The understanding of an ecosystem is of paramount importance, more so in the process of defining the inter-linkages that exist between businesses and nature. This paper traces its foundation from the definitions that have been attributed to the phrase “ecosystem services.”
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It is from this definition that the study will take off in demystifying the interrelation that exists between the forest industry and businesses. It is of essence that the study identifies the benefits that businesses’ derive from the ecosystem. Consequently, this will set the base from which the reader will identify the effects that the removal of the ecosystem services will have on the business environment.
Definition of ecosystem services
The human race is surrounded by communities of animals in their living habitats and plants all round. It is from this surrounding that the continuity of the human race is sustained. These resources that are supplied by nature benefit humans and some are the concrete bases of some of the world’s leading economies.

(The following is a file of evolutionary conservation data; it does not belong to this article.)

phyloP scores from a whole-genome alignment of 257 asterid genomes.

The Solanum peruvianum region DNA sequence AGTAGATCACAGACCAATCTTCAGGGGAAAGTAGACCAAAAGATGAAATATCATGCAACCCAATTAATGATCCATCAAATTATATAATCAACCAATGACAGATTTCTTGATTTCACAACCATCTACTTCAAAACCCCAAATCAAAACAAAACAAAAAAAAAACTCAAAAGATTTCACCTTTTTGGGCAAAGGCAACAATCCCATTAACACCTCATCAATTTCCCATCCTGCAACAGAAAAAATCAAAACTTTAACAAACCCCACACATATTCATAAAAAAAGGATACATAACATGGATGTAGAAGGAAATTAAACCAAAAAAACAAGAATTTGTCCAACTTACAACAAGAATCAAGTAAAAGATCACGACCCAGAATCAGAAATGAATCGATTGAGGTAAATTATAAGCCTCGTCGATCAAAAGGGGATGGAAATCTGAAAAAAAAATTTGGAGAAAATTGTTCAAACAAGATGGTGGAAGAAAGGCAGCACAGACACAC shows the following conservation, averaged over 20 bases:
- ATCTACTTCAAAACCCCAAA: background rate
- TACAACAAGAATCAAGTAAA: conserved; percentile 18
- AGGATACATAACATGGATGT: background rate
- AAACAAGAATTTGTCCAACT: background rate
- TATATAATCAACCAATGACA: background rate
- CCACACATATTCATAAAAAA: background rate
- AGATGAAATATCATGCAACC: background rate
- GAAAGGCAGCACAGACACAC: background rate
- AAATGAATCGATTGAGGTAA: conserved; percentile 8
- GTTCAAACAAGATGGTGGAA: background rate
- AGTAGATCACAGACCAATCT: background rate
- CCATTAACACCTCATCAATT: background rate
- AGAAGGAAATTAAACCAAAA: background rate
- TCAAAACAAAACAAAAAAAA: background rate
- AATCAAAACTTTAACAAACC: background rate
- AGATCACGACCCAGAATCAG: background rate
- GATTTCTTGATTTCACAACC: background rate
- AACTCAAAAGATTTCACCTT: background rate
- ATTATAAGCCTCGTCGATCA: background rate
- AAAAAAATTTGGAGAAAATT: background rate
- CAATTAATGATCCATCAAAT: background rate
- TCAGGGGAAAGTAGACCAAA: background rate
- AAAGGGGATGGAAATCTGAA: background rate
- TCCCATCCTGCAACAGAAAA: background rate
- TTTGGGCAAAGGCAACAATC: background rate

For instance, the middle-east countries such as Kuwait are fully dependent on crude oil as the major contributor of the country’s gross domestic product. These benefits that humans reap from ecosystem are referred to as ecosystem services (Hester & Harrison, 2010).
The constituents of the ecosystem include the physical and the chemical elements for example; water, soil, nutrients that are assimilated in the bodies of the animals among other elements. It should be noted that this constituents are either large or microscopic elements that exist naturally.
Dependence of the Corporate World on the Ecosystem Services
According to Esty & Winston (2009), all corporates in the planet regardless of their area of operation depend on biodiversity that is presented by the world’s ecosystems and on ecosystem services. For instance, fresh water is a very crucial input product in almost all the conceivable processes of manufacturing well as service industries.
One direct link of ecosystem services and businesses can be found in the pharmaceutical industries that benefits from plant products such as the neem plant among other plants that are used in the manufacture of drugs, the agribusiness industry that depends on insects to aid in the pollination of flowers, bio-pest control among many others.
It is evident that organizations depend directly or indirectly on the ecosystem services. This dependency always takes a two-fold relationship. One is the direct dependency of the organization in undertaking the core operations and the indirect dependency of corporates on ecosystem services in supply chains and in the investment choices of the organization (Esty & Winston, 2009).